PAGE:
For instance, her poem Bhejo Nabi Ji Rehmatain is about the victim of a rape in wartime in Pakistan. It tells the disturbing tale of a young mother who is making roti on an earthen stove while swinging the cradle with her infant. Nearby, on a stack, is kept a Quran, the book of her faith. She is teaching her caged parrot to invoke God and seek His mercy by repeating Bhejo Nabi Ji Rehmatain (O God bestow us with kindness), when an attacker breaks open her door. While her roti burns, the cradle falls and the Quran is covered with her flowing drape, the parrot helplessly keeps on chanting Behjo Nabi Ji Rehmatain.

Similarly, her Qissa-e-Gul Baadshah is a heart-wrenching narrative of a 13-year-old Afghan soldier, Gul Badshah, who tells his life story how he lost his parents to the war of peace, how his sister was rendered disabled by the brutal forces, and how his brother's limb was blown away. Gul Badshah sarcastically adds that despite all such acts of cruelty on his family, the soldiers, when they left, threw some food packets to him as a mark of mercy.

Kal Sar-e-Sham, Dushman nay jatey huay mujh par barsa diye peelay thailay Jin say mujh ko milay Gol Roti kay tukray, aik makhan ki tikiya, aik Sharbat ki Botal, Murrabey ka Dibba! Isskay badlay main wo lay gaye Meray Bhai ka Dast-e-Mushaqat Jis main Mannat ka Dora Bandha tha aur meri choti behan ka woh paon Jis say Rang-e-Henna Phot-ta tha.

(Yesterday evening, the outgoing enemies threw some yellow bags towards me; they had pieces of round chapattis, a tiny butter pack, a bottle of sherbet and a box of pickle.

In lieu, they blew away my brother's arm on which was tied a sacred thread of blessings and my kid sister's feet which would emanate the fragrance of henna (mehndi).)

This heart-rending poem was a result of a news report in which she saw a young boy carrying a gun on his shoulder during the Afghan war when [there was] rampant use of landmines in Afghanistan.

The poet's emotions for the unborn girl child come alive in the heart-warming Main Bach Gai Maa. It is a sardonic attack on female foeticide and those who cause it. In this poem, the baby in the womb convinces her mother how and why she is lucky not to be born. Similarly, in Hudood, the girl serving a sentence under the Hudood Ordinance is left alone in a dark room without food. While her brothers go to the mosque and read the Quran, her mother, who has become insane, feeds her food to the sparrows and keeps on muttering that these sparrows shall, one day, make heaven fall on earth for the injustice done to her child.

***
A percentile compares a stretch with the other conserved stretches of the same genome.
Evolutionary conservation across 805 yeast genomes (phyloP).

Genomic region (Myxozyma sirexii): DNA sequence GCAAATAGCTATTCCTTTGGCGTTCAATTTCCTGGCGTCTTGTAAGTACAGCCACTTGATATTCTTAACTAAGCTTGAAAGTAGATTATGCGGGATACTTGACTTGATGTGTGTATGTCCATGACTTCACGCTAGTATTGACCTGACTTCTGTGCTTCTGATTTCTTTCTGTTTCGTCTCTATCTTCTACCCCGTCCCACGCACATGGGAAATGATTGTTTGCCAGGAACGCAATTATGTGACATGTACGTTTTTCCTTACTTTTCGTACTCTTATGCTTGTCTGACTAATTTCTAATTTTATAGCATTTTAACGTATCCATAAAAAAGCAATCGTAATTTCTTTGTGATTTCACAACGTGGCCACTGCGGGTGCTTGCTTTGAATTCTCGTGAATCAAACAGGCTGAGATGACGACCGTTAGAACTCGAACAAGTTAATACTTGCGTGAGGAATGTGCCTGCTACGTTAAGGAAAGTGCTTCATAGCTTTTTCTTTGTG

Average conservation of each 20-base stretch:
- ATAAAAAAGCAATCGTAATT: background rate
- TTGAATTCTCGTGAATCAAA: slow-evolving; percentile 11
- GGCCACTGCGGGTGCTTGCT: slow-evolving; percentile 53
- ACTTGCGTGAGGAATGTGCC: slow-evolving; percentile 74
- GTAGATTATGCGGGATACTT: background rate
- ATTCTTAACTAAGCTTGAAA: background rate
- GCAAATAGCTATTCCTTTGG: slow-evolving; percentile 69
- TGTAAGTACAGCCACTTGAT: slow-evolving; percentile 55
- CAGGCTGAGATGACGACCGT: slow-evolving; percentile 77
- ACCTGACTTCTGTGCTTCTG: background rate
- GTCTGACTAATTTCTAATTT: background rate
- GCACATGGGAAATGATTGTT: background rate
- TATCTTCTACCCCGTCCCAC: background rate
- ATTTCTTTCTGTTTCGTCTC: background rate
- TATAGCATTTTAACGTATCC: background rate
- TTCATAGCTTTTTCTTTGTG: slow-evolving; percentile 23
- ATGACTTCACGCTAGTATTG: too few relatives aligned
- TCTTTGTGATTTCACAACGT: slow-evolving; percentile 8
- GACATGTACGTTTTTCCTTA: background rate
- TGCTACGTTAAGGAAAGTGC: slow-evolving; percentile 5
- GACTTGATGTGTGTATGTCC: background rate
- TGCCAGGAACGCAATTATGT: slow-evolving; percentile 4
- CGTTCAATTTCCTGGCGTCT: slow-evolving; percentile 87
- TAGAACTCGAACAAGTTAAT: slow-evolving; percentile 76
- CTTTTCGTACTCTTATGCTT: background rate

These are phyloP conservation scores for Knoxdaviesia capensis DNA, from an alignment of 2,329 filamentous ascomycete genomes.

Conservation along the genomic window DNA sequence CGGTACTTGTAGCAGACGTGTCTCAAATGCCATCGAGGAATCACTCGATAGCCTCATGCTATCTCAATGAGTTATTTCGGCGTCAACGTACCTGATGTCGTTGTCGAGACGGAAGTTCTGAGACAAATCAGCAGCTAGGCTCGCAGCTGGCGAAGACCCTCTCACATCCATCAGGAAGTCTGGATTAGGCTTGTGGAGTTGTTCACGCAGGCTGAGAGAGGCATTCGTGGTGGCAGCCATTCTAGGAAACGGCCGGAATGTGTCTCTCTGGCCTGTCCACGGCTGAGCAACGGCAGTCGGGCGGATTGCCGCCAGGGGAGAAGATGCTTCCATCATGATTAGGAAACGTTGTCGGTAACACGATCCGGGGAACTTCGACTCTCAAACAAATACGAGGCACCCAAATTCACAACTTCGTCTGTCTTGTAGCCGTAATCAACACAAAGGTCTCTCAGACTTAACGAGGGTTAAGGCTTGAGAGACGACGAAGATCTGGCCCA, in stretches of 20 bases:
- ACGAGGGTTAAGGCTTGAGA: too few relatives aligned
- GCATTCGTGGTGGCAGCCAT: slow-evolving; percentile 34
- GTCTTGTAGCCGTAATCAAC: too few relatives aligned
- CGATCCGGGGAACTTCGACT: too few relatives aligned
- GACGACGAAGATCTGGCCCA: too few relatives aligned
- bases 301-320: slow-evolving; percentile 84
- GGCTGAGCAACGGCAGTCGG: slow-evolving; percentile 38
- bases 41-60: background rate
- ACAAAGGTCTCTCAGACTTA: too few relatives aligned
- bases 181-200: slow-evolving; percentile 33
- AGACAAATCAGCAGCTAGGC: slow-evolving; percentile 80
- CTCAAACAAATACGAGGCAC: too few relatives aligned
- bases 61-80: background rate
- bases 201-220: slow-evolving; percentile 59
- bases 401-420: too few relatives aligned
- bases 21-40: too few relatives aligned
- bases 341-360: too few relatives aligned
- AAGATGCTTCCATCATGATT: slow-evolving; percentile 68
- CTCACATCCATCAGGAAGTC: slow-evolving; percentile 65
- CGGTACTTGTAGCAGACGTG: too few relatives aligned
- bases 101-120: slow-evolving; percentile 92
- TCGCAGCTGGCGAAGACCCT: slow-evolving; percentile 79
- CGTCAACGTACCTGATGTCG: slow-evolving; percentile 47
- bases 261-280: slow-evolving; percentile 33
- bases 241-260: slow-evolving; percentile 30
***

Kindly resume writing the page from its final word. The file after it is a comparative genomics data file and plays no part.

(The Hudood Ordinance, a Pakistani law that was enacted in 1979 as part of the military ruler Muhammad Zia-ul-Haq's Islamisation programme, said a woman found to be guilty of extramarital sex or zinah would be punished with death by stoning. It said that a woman victim of rape would be prosecuted if she was not able to produce two eyewitnesses to prove the crime committed on her.)

Says the author Rakshanda Jaleel, The Hudood Ordinance, despite the repressive regime of Zia-ul-Haq, invited strong reaction from across the country as it was misused by many. It forced further atrocities on women. For instance, helpless/poor women would be accused of zinah and their property would be confiscated. The staunch feminist poet Fehmida Riyaz also wrote a poem, Hum Gunahgaar Auratain, to protest against the law.

The infamous case of the blind girl Safia Bibi, a rape victim, who was prosecuted for the crime of zinah because of her illegitimate pregnancy while the rapist was acquitted, resulted in Zehra Nigah's poignant poem Hudood. This poem, too, evoked a strong reaction in her country. It was instrumental in labelling her a feminist poet. Her other magical creations such as Samjhaute Ki Chadar, Daku and Bohot Dino Se Zehra Ne Kuch Nahi Likha Hai are on compromises a woman makes in the family with the spouse, the rebel child and the pain of witnessing changing family/blood relationships for practical reasons. Dildar Begum Yahan Dafn Hai, Cheenti, Hawwa ki Kahani, London mein Sherzade and Ruko are her other moving poems that reflect the excruciating agonies of life and the hypocrisy of society.

Zehra Aapa's early verses show the strong influence of feminism. But she opines that that kind of feminism does not mean arrogance. Feminism is fine till it doesn't smell of haughtiness, she says, breaking into a relevant couplet: